DAMASCUS - For the first time in Syria's conflict, sport has come to the defence of the deeply-fractured country's unity, with regime backers and foes alike dreaming of World Cup 2018 qualification.
All eyes and ears will be on Tuesday night's game away to Iran, the government's ally in the six-year conflict but a barrier to Syria's target of making its World Cup finals debut next year in Russia, another close war ally.
For residents of rebel-held areas of Syria as well as those under government control and in the autonomy-seeking Kurdish territories, triumph in Tehran would bring a welcome respite from a brutal conflict which has cost more than 330,000 lives.
At a coffee shop in the capital, Ali was supervising last-minute preparations on Monday for the more than 500 Damascenes who have reserved seats to watch the match on widescreen televisions.
In Group A of Asian qualifying, South Korea, Syria, Uzbekistan and China all remain in the running for either the second automatic berth or a place in the play-offs by finishing third.
Syria, despite playing their home games in Malaysia because of the war, currently occupy the play-off spot after a win and a draw against China, wins over Uzbekistan and Qatar, and draws with South Korea and Iran.
To book their ticket to Russia, Syria would need to win on Tuesday and South Korea lose to Uzbekistan, or they could take the perilous play-offs route to qualification.
Iran, who have yet to concede a goal, have already qualified.
"I have promised customers desserts on the house if we win," said Ali, who has plastered a massive poster of the national team on the wall.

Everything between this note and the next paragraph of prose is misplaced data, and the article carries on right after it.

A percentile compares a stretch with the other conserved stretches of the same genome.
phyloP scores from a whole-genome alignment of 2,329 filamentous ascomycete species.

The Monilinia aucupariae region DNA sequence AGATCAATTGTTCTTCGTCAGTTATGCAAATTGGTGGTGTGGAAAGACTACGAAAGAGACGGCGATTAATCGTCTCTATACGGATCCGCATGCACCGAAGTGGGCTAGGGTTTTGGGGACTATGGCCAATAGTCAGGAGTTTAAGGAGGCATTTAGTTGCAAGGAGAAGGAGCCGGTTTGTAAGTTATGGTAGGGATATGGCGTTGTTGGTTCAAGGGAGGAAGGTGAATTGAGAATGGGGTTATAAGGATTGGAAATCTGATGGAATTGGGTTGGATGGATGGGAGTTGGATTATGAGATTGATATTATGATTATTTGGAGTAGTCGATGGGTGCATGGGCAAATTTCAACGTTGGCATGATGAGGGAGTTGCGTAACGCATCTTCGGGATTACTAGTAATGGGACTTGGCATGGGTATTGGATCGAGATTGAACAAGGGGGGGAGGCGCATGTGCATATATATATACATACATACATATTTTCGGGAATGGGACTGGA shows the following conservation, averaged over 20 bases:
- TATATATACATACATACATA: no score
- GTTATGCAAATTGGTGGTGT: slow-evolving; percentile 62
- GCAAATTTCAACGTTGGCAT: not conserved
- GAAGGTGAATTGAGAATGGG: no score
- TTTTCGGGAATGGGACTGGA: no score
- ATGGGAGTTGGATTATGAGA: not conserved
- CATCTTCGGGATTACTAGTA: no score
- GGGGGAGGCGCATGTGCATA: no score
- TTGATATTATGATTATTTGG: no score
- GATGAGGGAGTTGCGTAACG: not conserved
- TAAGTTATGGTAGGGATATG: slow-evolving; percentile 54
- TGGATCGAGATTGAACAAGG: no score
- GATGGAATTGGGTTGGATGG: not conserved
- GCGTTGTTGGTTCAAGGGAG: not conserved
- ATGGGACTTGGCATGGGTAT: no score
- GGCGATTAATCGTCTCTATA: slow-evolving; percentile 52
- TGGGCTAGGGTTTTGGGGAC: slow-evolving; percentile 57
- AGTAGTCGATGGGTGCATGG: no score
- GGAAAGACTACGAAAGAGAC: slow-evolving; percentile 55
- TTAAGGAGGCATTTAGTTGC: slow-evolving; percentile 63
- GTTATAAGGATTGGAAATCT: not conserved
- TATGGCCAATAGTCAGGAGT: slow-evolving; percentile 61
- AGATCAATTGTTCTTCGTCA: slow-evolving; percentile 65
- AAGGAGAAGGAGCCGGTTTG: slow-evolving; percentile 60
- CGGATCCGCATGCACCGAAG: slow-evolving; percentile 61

Local authorities in Damascus, aware of people's hunger to escape the daily economic and political hardships of life in wartime, plan to set up giant television screens in public squares.
- 'Victory for Syria not for regime' -
All across Syria, from the mostly Kurdish-held northeastern city of Hasakeh to the southern province of Daraa, a cradle of anti-regime protests that degenerated into all-out war, the Syria-Iran showdown is a big talking point.
Sunil, a soldier, negotiated in vain with his comrades to take over his guard duty in Daraa on Tuesday night so he could watch the match on television.
He will now have to listen in on the radio.
"I've been a soldier for more than seven years now. For me, the Syrian team's qualification would give me more pleasure than if my (army) service was ending," the young man told AFP by telephone.
"This is the team of the whole of Syria, the opposition and supporters" of the regime, said the soldier.
Even within the team, differences have at least temporarily been set aside.
Star striker Firas al-Khatib, who joined the opposition after protests broke out in 2011, has returned to the team after an absence of several years.
In rebel-held areas of Syria, enthusiasm for the team is just as palpable, despite some misgivings.
"This team, we support it and we don't support it," said Ghaith al-Sayyed, a young resident of the town of Binnish in the northwestern province of Idlib.
In the future, "if the team qualifies for the World Cup, we will say it was Syria that qualified, not (President) Bashar al-Assad or his regime," said the 19-year-old.
Ibrahim Shaker, who plays in Binnish's local football club, was less accommodating.
"Politically speaking, I'm against the team," Shaker said.
"It's difficult for football to unite a people after the massacres which have been carried out, the deaths and destruction."
But he conceded: "If we qualify, it will be a victory for Syria, not for the regime."
Wafi al-Bahsh, who runs a football club in Kafr Batna, in the rebel-run farming area of Eastern Ghouta near Damascus, said "sport and politics must be separated".
"My dream is to see Syria qualify for the World Cup... This team is not Assad's team, it's Syria's team."